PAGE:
â–º Readiness
Each selected reviewer does not need the requirements/interests to study the manuscript or does not need enough time to study must immediately receive an editor and withdraw from the review process.

â–º Confidentiality
Every manuscript received in the review must be approved as a confidential document. Manuscripts may not be distributed or discussed with others issued by the editor.

â–º Objectivity Standards
Reviews must be made objectively. Personal criticism from the author does not deserve to be conveyed. Reviewers must approve their opinions with supporting arguments.

â–º Source Recognition
Reviewers must release relevant published work that has not been cited by the author. A statement that observations, derivations, or pre-agreed arguments must be agreed with the relevant ones. The reviewer must also announce to the editor if there is substantial or overlap between the approved text and any other published article.

â–º Disclosure and Conflict of Interest
Information or ideas obtained in the review process must be kept confidential and not used for personal gain. Reviewers must reject texts where they must oppose the interests of competition, collaboration, or other relationships and connections with one of the authors, companies, or institutions related to the manuscript.

                                                                                        Author's Duties
â–º Reporting Standards
The author of the original research report must report an accurate report of the work carried out as well as an objective discussion of the significance of the research. The underlying data must be included accurately in the manuscript. A manuscript must contain enough detail and references to allow others to request work. Aid reports or inaccurate information deliberately made as an unethical and unacceptable study.

â–º Data Access and Retention
The author is asked to provide raw data related to the manuscript for editorial, and must be prepared to provide public access to the data, if possible, and must, in any case, keep the data after publication.

â–º Originality and Plagiarism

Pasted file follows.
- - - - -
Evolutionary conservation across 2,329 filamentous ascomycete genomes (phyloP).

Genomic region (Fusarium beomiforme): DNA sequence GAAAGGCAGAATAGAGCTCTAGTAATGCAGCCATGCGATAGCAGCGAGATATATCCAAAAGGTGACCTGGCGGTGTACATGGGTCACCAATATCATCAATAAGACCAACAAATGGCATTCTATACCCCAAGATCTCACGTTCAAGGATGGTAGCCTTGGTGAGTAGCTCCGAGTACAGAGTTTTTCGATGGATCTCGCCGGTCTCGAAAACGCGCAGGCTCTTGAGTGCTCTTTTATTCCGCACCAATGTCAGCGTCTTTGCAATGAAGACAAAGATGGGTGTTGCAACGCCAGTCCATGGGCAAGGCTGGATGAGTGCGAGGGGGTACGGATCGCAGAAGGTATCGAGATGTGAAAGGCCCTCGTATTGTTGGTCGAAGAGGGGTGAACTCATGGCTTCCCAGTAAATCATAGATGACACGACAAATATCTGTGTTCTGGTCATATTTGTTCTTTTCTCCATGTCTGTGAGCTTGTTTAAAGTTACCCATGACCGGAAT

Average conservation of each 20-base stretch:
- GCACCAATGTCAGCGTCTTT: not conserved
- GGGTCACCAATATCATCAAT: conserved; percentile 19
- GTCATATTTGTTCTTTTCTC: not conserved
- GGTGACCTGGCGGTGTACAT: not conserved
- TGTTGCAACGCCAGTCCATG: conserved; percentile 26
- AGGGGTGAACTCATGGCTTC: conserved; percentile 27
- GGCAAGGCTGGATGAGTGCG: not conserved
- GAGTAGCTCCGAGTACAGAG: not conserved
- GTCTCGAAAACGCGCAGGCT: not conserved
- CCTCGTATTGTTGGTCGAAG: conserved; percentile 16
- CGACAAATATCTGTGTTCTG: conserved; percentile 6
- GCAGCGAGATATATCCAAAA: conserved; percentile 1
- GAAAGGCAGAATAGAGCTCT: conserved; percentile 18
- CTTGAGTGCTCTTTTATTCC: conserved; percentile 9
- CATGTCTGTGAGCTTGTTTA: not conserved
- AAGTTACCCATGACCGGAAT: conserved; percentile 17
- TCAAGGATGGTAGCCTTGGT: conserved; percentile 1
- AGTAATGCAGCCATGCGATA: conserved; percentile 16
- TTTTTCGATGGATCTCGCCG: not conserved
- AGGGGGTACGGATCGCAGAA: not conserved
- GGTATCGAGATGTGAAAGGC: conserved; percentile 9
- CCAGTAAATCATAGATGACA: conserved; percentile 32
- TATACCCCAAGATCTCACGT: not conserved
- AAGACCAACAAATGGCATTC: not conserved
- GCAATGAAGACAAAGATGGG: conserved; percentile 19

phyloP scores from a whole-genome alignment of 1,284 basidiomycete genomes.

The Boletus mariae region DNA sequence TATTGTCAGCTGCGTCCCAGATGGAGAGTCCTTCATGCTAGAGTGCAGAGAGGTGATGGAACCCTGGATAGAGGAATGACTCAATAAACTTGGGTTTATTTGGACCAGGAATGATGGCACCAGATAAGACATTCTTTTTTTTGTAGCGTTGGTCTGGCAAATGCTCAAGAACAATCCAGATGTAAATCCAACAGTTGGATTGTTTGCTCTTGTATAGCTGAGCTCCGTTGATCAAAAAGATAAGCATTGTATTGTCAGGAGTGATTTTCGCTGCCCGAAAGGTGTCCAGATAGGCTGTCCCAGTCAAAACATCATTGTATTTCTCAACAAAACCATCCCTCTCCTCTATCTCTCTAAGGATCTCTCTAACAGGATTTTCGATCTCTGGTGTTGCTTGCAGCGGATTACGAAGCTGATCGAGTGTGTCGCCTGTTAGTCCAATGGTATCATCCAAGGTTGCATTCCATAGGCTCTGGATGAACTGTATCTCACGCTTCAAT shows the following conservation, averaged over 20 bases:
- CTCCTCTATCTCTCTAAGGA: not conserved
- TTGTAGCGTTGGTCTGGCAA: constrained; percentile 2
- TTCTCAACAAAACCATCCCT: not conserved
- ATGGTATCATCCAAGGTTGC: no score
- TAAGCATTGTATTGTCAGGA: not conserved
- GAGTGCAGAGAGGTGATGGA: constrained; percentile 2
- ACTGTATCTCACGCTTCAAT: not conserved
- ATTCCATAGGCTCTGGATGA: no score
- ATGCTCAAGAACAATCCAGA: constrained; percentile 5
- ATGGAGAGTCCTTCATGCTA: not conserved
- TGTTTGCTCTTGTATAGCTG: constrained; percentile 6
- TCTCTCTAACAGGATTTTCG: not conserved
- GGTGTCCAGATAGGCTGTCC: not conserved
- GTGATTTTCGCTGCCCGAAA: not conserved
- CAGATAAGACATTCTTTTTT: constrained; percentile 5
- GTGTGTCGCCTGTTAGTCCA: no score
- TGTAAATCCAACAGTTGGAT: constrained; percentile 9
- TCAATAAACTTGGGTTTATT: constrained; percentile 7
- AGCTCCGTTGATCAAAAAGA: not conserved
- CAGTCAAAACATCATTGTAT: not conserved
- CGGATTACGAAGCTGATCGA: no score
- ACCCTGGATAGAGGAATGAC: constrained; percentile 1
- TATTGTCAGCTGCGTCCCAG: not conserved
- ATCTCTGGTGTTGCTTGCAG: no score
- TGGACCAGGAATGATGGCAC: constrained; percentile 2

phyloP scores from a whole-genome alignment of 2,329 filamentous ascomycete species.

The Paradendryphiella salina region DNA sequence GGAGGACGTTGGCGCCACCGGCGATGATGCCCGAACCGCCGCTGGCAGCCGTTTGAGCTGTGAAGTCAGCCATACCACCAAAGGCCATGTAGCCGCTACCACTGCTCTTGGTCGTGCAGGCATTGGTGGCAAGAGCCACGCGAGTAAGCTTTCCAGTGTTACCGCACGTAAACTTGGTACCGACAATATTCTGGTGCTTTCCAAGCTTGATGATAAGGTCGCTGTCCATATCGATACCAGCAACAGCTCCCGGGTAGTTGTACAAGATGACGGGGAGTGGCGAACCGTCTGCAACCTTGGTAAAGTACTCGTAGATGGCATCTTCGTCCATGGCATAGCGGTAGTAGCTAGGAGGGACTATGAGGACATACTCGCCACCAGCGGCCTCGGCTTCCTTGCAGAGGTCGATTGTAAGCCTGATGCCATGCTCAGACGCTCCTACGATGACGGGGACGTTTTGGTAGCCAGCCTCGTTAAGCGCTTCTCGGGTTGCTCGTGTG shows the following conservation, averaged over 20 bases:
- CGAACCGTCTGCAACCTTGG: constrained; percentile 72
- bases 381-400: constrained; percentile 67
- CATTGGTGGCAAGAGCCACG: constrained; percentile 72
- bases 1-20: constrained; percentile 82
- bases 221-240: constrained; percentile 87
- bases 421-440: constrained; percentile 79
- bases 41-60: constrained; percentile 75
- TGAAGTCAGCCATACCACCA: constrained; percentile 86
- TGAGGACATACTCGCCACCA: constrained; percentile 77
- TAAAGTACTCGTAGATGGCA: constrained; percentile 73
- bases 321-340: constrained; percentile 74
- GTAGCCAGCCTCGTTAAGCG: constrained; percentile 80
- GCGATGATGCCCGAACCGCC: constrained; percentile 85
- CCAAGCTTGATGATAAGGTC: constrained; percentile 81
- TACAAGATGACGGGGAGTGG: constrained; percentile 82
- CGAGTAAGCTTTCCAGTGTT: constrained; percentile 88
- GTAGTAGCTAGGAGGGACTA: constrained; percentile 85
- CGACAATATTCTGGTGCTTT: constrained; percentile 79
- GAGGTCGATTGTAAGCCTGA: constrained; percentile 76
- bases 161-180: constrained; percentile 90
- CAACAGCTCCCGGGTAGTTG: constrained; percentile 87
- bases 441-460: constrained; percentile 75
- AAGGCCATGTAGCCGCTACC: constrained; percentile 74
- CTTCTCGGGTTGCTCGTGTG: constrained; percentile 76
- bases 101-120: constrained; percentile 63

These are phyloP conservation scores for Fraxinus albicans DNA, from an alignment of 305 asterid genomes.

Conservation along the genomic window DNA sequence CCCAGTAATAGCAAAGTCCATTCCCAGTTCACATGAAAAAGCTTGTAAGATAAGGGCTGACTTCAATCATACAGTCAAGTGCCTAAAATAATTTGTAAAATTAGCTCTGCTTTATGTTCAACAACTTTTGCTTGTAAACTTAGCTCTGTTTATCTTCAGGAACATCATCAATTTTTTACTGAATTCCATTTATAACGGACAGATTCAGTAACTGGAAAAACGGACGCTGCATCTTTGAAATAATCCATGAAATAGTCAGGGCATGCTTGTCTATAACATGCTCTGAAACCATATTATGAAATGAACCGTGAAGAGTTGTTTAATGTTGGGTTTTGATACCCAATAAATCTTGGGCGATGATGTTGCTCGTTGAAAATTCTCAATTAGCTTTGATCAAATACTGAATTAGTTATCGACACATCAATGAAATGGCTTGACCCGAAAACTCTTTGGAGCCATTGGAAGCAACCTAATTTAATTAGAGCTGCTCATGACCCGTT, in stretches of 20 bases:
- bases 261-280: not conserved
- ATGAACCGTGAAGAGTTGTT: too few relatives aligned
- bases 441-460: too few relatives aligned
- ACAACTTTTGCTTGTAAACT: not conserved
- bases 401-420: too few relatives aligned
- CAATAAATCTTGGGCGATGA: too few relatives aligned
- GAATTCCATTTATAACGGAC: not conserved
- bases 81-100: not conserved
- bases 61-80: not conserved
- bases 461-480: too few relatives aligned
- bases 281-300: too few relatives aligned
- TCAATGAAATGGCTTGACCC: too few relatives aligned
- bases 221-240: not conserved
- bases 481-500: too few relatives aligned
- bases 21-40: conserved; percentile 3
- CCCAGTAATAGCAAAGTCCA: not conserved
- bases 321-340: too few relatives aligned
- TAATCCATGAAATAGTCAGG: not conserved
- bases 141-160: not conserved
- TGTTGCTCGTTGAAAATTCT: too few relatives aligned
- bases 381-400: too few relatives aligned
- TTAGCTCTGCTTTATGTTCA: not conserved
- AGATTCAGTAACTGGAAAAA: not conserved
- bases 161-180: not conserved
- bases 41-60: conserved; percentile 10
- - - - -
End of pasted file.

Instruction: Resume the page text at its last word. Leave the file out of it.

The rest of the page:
Writers must ensure that they have written a fully original work, and if the author has used the work and/or words of others, then this has been quoted properly.

â–º Multiple, Redundant and Simultaneous Publications
An author may not publish manuscripts that describe the essence of the same research in more than one journal or major publication. Sending the same manuscript to more than one journal simultaneously is unethical and unacceptable publishing behaviour.

â–º Source Recognition
Proper acknowledgement of the work of others must always be given. Authors must cite publications that have been influential in determining the work reported.

â–º List of Manuscript Writers
Authors must be limited to only those who have made significant contributions to the conception, design, implementation, or interpretation of the research reported. All people who have made significant contributions must be registered as co-authors. People or other parties who have participated in certain substantive aspects of the research project, they must be recognized or registered as contributors. The author of the correspondence must ensure that all appropriate authors are listed in the manuscript and there are no inappropriate authors and that all authors have seen and agreed to the final version of the paper and have agreed to submit for publication.

â–º Disclosure and Conflict of Interest
All authors must disclose in their text any conflict of interest whether substantive or financial that might be interpreted to affect the results or interpretation of their manuscript. All sources of financial support for the project must be disclosed. Material that is not approved in the proposed text may not be used in the research of editors who without the consent of the author, we are approved to continue working and the rights of others.

â–º Fundamental Mistakes in Published Works
When the writer discovers significant errors or inaccuracies in the published work, the author should take the initiative to immediately notify the journal editor or publisher and work with the editor to retract or refine the manuscript.